But you’ll tell me that’s the old way, and con­se­quent­ly not your way…

Whar­ton made it clear she thought of Gats­by as a lit­er­ary advance only in respect to Fitzger­ald’s own ear­li­er work. Gertrude Stein allowed only that the new book was “dif­fer­ent and old­er”:

My dear Fitzger­ald:
   Here we are and have read your book and it is a good book. I like the melody of your ded­i­ca­tion and it shows that you have a back­ground of beau­ty and ten­der­ness and that is a com­fort. The next good thing is that you write nat­u­ral­ly in sen­tences and that too is a com­fort. You write nat­u­ral­ly in sen­tences and one can read all of them and that among oth­er things is a com­fort. You are cre­at­ing the con­tem­po­rary world much as Thack­er­ay did his in Pen­den­nis and Van­i­ty Fair and this isn’t a bad com­pli­ment. You make a mod­ern world and a mod­ern orgy strange­ly enough it was nev­er done until you did it in This Side of Par­adise. My belief in This Side of Par­adise was alright. This is as good a book and dif­fer­ent and old­er and that is what one does, one does not get bet­ter but dif­fer­ent and old­er and that is always a plea­sure. Best of luck to you always, and thanks so much for the very gen­uine plea­sure you have giv­en me.

The strongest and least equiv­o­cal praise came from Eliot:

Dear Mr. Scott Fitzger­ald,
   The Great Gats­by with your charm­ing and over­pow­er­ing inscrip­tion arrived the very morn­ing I was leav­ing in some haste for a sea voy­age advised by my doc­tor. I there­fore left it behind and only read it on my return a few days ago. I have, how­ev­er, now read it three times. I am not in the least influ­enced by your remark about myself when I say that it has inter­est­ed and excit­ed me more than any new nov­el I have seen, either Eng­lish or Amer­i­can, for a num­ber of years.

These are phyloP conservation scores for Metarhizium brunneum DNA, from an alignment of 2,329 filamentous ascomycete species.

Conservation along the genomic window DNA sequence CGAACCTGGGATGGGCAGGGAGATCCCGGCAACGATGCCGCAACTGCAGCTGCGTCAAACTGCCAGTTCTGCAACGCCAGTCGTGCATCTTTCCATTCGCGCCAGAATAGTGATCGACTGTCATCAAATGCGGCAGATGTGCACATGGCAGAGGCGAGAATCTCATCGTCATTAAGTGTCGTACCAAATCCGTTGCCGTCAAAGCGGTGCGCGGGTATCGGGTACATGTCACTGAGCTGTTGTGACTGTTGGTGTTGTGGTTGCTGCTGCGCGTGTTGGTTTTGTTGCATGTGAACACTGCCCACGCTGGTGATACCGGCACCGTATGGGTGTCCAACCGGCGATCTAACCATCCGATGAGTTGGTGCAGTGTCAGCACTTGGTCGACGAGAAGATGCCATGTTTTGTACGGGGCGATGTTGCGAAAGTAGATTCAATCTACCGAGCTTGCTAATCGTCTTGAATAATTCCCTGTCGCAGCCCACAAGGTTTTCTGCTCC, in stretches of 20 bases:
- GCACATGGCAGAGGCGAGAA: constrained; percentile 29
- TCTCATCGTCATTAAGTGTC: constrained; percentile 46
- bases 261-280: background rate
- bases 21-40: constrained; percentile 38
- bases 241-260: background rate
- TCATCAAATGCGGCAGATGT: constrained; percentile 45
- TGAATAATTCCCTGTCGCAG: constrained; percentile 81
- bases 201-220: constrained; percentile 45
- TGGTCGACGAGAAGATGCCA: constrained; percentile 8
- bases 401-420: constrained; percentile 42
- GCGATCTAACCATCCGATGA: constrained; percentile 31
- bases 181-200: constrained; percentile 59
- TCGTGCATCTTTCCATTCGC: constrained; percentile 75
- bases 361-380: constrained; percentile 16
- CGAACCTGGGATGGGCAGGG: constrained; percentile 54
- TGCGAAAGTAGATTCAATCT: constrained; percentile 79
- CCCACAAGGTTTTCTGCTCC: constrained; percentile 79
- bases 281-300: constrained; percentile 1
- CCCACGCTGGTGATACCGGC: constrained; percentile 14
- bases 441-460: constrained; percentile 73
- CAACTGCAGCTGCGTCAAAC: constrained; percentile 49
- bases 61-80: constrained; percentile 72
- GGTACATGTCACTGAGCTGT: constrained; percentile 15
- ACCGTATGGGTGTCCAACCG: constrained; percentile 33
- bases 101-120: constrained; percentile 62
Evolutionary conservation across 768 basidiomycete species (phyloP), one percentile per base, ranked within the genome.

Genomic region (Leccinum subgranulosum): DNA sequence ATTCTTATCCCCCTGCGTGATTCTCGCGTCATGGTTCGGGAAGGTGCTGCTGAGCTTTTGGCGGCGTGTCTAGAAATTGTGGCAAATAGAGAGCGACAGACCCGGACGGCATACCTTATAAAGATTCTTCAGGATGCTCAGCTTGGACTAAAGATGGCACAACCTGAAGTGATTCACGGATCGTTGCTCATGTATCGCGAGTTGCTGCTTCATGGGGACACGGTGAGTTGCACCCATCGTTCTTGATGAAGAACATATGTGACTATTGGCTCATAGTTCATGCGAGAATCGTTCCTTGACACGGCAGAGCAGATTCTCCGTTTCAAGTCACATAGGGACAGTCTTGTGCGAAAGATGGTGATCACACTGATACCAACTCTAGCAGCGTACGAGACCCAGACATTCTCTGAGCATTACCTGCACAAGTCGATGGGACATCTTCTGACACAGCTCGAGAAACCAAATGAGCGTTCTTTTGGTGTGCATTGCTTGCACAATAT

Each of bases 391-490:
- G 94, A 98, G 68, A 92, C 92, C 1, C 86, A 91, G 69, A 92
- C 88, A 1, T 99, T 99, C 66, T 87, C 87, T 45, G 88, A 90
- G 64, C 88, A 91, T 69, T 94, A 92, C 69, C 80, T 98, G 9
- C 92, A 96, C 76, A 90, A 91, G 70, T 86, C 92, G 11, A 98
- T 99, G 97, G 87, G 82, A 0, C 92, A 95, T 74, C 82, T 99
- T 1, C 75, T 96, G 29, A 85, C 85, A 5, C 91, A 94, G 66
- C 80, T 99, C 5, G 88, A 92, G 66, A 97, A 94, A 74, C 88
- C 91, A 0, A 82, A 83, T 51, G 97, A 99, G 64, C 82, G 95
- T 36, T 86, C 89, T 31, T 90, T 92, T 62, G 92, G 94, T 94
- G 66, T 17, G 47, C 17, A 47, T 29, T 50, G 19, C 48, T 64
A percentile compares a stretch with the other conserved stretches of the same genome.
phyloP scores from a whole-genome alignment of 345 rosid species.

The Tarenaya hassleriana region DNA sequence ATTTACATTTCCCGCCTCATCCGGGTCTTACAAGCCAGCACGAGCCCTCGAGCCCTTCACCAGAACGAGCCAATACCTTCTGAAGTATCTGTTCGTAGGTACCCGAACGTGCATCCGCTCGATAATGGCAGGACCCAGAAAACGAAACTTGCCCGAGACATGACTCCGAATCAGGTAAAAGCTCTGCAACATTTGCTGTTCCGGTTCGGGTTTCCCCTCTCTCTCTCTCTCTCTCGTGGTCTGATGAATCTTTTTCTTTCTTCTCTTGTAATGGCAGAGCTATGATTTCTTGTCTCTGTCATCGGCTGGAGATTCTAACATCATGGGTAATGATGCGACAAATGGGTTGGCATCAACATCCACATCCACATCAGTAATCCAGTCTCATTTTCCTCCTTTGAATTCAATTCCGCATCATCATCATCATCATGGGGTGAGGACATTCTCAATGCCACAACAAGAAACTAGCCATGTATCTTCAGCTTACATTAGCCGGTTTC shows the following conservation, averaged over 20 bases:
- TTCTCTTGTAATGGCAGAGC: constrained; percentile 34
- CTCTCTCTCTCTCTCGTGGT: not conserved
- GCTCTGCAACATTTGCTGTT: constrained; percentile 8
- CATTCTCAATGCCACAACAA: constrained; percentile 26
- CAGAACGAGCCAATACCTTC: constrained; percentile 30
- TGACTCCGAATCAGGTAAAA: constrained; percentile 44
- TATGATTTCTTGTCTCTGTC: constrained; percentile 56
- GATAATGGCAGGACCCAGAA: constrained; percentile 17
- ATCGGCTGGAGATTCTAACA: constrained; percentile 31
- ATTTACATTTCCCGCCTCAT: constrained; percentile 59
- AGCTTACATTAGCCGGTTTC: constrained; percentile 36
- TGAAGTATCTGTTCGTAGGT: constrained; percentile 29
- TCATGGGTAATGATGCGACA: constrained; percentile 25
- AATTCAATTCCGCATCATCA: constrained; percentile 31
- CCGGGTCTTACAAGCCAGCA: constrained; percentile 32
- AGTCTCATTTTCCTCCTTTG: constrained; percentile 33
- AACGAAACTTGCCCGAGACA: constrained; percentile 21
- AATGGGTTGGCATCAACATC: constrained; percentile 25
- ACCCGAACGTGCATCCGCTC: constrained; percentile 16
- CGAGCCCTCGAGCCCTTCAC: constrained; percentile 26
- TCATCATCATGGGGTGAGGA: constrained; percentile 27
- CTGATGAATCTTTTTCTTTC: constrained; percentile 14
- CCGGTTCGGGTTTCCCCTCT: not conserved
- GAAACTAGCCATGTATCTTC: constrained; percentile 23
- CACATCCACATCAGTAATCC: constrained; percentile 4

When I have more time I should like to write to you more ful­ly and tell you exact­ly why it seems to me such a remark­able book. In fact it seems to me to be the first step that Amer­i­can fic­tion has tak­en since Hen­ry James.

Fitzger­ald was espe­cial­ly pleased with that last line. “I can’t express just how good your let­ter made me feel,” he wrote back to Eliot “– it was eas­i­ly the nicest thing that’s hap­pened to me in con­nec­tion with Gats­by.”

Relat­ed Con­tent:

See F. Scott Fitzgerald’s Hand­writ­ten Man­u­scripts for The Great Gats­by, This Side of Par­adise & More

Sylvia Plath Anno­tates Her Copy of The Great Gats­by

Haru­ki Muraka­mi Trans­lates The Great Gats­by, the Nov­el That Influ­enced Him Most

83 Years of Great Gats­by Book Cov­er Designs: A Pho­to Gallery 

Down­load 55 Free Online Lit­er­a­ture Cours­es: From Dante and Mil­ton to Ker­ouac and Tolkien